In what appears to be yet another strike against public officials like LA County’s Barbara Ferrer – that is, Democrats and others who insist that lockdowns should continue perhaps until a vaccine has been discovered and that police should punish anyone who dares violate these orders – a study from the Korean Centers for Disease Control and Prevention has found that patients who test positive for COVID-19 after recovering from the illness appear to be shedding dead copies of the virus.

That would suggest that these patients are not infectious, the scientists said, which helped dispel fears that some patients can remain infectious for months after being infected. While the study doesn’t answer every question about the virus’s longevity – such as patients who almost appear to have developed a “chronic” form of the illness because their symptoms have persisted for so long.

But still, the finding was greeted as a major relief, and, if anything, should encourage economies to reopen more quickly, as a potential trigger for reinfection that had panicked some experts appears to be a non-issue.

The research also undermines the reliability of ‘antibody’ tests like the ones NY Gov Andrew Cuomo insisted would be ‘critical’ for NY’s reopening.

The results mean health authorities in South Korea will no longer consider people infectious after recovering from the illness. Research last month showed that so-called PCR tests for the coronavirus’s nucleic acid can’t distinguish between dead and viable virus particles, potentially giving the wrong impression that someone who tests positive for the virus remains infectious.

The research may also aid in the debate over antibody tests, which look for markers in the blood that indicate exposure to the novel coronavirus. Experts believe antibodies probably convey some level of protection against the virus, but they don’t have any solid proof yet. Nor do they know how long any immunity may last.

A recent study in Singapore showed that recovered patients from severe acute respiratory syndrome, or SARS, are found to have “significant levels of neutralizing antibodies” nine to 17 years after initial infection, according to researchers including Danielle E. Anderson of Duke-NUS Medical School.

Other scientists have found higher levels of IgM, an antibody that appears in response to exposure to an antigen, in children, according to an article published on medRxiv. That suggests younger populations have the potential to produce a more potent defense against Covid-19. The study has not been certified by peer review.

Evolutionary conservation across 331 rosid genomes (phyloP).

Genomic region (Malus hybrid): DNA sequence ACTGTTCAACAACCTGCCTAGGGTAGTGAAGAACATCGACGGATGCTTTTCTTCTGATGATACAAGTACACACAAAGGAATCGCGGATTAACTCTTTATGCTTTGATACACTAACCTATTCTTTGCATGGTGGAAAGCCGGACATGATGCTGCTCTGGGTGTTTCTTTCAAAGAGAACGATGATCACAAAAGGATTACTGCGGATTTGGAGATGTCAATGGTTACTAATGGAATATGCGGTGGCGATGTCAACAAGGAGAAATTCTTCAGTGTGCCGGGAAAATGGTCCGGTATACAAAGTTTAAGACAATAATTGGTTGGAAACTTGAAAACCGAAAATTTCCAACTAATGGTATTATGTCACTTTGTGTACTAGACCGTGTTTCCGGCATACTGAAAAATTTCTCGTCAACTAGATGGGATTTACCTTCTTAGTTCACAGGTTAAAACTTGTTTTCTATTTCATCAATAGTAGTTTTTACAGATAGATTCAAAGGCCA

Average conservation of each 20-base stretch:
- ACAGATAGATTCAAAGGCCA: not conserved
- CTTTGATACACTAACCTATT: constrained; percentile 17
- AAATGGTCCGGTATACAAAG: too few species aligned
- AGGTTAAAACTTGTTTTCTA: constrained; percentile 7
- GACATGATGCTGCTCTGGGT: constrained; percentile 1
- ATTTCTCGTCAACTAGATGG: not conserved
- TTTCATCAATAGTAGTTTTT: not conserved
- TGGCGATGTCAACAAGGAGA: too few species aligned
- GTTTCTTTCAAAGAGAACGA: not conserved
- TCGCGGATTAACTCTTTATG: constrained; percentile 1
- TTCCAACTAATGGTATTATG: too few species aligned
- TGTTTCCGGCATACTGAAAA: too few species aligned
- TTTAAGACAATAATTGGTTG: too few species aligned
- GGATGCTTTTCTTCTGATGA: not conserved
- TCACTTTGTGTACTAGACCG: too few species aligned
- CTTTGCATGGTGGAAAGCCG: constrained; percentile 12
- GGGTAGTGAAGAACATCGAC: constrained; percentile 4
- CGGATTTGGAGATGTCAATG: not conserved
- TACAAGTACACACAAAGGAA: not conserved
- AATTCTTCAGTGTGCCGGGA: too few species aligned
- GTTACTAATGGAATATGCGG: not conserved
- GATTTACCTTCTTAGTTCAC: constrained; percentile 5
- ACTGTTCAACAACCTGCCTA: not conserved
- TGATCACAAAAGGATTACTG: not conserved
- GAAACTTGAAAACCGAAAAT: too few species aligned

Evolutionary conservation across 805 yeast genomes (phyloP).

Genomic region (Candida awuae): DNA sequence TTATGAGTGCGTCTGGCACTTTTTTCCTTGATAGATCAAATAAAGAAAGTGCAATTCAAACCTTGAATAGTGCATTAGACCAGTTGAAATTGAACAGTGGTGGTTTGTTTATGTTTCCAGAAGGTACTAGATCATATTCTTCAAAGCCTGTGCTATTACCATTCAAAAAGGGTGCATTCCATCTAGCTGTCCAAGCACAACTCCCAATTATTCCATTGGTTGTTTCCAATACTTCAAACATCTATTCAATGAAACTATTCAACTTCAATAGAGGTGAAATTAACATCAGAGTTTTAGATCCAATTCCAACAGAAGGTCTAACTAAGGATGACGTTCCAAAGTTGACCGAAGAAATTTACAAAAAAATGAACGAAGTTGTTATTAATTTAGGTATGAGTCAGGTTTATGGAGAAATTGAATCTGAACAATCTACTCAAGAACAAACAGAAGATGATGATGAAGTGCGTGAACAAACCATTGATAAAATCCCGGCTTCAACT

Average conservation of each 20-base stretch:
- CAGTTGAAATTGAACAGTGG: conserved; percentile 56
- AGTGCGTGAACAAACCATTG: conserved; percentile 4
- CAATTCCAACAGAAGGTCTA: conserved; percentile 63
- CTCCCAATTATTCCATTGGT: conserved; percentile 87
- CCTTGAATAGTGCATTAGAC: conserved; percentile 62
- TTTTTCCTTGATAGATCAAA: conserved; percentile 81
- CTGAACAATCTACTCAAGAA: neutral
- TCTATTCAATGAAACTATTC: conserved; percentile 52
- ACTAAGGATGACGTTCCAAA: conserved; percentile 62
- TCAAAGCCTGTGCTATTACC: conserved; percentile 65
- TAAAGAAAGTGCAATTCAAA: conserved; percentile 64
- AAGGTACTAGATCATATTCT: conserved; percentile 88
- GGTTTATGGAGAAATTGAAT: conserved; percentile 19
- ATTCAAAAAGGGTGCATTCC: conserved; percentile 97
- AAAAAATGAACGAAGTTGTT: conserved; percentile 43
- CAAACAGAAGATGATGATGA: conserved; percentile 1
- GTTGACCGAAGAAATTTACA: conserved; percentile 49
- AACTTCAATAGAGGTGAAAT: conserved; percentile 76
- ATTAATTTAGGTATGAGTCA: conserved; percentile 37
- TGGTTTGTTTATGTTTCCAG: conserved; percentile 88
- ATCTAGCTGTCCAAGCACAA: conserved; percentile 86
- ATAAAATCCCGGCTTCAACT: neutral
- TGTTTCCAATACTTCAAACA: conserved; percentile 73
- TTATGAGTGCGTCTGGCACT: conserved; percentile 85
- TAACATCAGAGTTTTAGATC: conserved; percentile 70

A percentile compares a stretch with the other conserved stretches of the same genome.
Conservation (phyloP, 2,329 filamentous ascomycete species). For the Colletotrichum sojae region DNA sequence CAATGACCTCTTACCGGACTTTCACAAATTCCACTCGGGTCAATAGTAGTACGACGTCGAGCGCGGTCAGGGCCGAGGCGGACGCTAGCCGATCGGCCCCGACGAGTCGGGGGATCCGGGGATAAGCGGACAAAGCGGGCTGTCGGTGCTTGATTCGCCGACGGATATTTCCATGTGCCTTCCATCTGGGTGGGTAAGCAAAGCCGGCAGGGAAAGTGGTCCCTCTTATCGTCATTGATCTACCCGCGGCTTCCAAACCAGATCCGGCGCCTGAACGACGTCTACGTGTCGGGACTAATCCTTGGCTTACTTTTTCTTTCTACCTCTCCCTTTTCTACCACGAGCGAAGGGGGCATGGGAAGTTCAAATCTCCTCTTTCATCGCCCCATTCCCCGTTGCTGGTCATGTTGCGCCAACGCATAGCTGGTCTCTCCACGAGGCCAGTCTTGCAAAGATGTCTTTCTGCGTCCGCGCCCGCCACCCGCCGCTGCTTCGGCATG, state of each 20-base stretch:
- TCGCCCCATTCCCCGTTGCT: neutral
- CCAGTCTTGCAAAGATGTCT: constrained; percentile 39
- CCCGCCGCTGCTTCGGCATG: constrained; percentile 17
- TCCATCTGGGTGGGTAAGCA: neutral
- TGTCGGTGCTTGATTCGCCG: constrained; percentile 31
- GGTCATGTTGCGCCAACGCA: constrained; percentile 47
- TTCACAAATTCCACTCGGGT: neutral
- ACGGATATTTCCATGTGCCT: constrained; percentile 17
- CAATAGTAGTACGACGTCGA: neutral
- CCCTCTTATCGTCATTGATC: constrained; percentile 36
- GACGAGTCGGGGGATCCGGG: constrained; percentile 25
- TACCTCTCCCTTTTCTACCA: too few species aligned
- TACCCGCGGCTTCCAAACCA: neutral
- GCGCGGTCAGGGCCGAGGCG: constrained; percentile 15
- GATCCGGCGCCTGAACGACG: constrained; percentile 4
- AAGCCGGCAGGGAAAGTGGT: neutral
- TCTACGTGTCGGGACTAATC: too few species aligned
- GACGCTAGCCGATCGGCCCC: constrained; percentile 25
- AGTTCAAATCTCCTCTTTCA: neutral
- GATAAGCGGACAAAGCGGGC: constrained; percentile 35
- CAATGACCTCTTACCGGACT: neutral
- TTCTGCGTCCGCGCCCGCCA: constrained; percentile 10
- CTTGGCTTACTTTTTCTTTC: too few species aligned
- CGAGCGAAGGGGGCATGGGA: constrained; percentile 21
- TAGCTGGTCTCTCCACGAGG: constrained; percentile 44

Bloomberg offers a succinct review of some of the research into the infectious qualities of the virus, and the efficacy of antibodies in keeping patients safe from reinfection. As BBG shows, studies of SARS, which is related to the virus that causes COVID-19, suggest that antibodies keep patients safe for years, undermining warnings about a possible second wave, or worries that the virus might become endemic, which were recently raised by the WHO.

The research may also aid in the debate over antibody tests, which look for markers in the blood that indicate exposure to the novel coronavirus. Experts believe antibodies probably convey some level of protection against the virus, but they don’t have any solid proof yet.

Nor do they know how long any immunity may last.

A recent study in Singapore showed that recovered patients from severe acute respiratory syndrome, or SARS, are found to have “significant levels of neutralizing antibodies” nine to 17 years after initial infection, according to researchers including Danielle E. Anderson of Duke-NUS Medical School.

Other scientists have found higher levels of IgM, an antibody that appears in response to exposure to an antigen, in children, according to an article published on medRxiv. That suggests younger populations have the potential to produce a more potent defense against Covid-19. The study has not been certified by peer review.

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